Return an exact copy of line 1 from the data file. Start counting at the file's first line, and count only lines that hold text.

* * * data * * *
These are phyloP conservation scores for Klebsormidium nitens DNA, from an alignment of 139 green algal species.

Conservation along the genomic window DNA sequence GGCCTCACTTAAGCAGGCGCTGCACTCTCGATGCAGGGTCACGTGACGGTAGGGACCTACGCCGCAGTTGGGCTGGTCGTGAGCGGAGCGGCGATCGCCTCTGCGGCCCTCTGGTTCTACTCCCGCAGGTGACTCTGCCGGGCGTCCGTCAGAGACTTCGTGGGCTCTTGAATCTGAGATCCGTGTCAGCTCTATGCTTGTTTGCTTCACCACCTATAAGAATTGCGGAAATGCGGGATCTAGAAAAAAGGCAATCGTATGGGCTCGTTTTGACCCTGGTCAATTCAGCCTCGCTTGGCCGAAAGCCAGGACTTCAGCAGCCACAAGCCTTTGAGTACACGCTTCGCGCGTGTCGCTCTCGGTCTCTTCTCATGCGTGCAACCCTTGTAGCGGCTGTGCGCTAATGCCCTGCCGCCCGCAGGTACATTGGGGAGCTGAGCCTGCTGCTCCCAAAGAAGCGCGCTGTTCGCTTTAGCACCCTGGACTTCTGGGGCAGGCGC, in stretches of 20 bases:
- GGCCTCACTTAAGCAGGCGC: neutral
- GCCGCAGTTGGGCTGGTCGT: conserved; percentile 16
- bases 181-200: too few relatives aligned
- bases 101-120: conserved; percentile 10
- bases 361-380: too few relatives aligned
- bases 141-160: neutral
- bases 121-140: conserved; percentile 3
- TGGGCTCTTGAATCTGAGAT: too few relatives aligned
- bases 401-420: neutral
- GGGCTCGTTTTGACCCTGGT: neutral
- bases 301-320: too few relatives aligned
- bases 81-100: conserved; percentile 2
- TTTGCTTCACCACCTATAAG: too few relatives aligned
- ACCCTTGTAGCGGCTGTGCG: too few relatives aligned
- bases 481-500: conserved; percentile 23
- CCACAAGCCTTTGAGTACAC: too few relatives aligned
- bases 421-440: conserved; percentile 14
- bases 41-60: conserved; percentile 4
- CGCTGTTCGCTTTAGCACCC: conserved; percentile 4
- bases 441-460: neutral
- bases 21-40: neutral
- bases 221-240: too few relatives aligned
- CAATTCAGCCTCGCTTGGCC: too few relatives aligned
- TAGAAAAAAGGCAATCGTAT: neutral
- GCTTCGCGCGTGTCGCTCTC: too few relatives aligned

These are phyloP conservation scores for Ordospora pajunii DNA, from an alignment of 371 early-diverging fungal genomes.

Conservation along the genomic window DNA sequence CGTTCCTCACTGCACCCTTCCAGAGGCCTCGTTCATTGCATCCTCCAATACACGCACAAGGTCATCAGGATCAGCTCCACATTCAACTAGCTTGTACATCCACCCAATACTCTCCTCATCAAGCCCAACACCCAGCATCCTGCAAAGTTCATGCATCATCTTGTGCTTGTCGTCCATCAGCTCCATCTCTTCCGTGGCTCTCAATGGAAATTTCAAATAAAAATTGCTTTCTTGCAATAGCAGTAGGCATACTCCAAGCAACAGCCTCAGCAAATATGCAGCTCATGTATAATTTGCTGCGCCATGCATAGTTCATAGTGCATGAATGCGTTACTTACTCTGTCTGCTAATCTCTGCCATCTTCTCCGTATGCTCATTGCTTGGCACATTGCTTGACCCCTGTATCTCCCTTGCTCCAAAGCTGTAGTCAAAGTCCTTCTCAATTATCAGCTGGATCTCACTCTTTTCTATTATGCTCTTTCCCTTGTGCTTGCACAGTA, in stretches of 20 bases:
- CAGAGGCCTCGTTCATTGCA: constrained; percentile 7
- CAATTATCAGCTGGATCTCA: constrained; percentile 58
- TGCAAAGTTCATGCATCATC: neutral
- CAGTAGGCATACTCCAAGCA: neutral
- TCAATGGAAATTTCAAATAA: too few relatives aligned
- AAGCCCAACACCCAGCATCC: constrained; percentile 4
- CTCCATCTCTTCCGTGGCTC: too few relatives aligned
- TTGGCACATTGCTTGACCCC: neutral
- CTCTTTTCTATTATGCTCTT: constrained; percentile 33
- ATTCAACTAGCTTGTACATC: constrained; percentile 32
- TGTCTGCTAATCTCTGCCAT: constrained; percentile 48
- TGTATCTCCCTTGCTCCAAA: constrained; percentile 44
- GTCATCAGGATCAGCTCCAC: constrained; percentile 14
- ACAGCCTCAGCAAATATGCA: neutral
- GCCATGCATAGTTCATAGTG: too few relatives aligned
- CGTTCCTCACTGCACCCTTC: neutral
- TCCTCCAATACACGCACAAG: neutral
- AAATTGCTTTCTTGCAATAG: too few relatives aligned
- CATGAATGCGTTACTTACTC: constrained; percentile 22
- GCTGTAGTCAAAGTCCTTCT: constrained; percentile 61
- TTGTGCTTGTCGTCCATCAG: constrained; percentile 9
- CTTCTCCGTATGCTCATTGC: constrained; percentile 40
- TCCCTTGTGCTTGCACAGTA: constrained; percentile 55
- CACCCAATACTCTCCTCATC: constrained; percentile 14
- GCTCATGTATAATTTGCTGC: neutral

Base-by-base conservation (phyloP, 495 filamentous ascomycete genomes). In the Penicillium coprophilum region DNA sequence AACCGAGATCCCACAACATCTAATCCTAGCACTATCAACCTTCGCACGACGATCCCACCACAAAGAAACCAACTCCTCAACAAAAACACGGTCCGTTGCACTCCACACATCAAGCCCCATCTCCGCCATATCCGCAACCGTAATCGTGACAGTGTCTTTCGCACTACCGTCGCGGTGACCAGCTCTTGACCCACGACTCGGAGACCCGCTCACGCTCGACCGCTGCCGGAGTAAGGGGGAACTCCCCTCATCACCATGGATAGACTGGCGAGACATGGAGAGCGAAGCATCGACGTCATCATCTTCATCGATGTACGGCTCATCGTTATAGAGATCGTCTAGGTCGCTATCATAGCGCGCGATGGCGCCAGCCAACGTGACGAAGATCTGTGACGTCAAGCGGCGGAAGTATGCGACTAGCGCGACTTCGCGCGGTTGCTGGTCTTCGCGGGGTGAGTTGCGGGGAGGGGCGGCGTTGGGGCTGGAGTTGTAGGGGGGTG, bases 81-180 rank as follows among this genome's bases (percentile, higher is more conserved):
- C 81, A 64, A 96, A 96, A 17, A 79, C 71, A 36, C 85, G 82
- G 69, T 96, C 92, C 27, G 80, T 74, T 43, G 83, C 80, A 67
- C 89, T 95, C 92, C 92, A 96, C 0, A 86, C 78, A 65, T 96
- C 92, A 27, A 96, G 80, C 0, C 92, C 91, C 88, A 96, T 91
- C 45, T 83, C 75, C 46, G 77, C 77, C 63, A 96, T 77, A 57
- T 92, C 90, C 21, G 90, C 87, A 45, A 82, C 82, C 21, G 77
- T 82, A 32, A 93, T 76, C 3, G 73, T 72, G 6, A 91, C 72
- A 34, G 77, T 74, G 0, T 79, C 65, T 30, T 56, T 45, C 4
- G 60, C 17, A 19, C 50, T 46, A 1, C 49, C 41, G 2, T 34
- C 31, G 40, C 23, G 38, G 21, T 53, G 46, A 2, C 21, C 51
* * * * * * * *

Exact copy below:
These are phyloP conservation scores for Klebsormidium nitens DNA, from an alignment of 139 green algal species.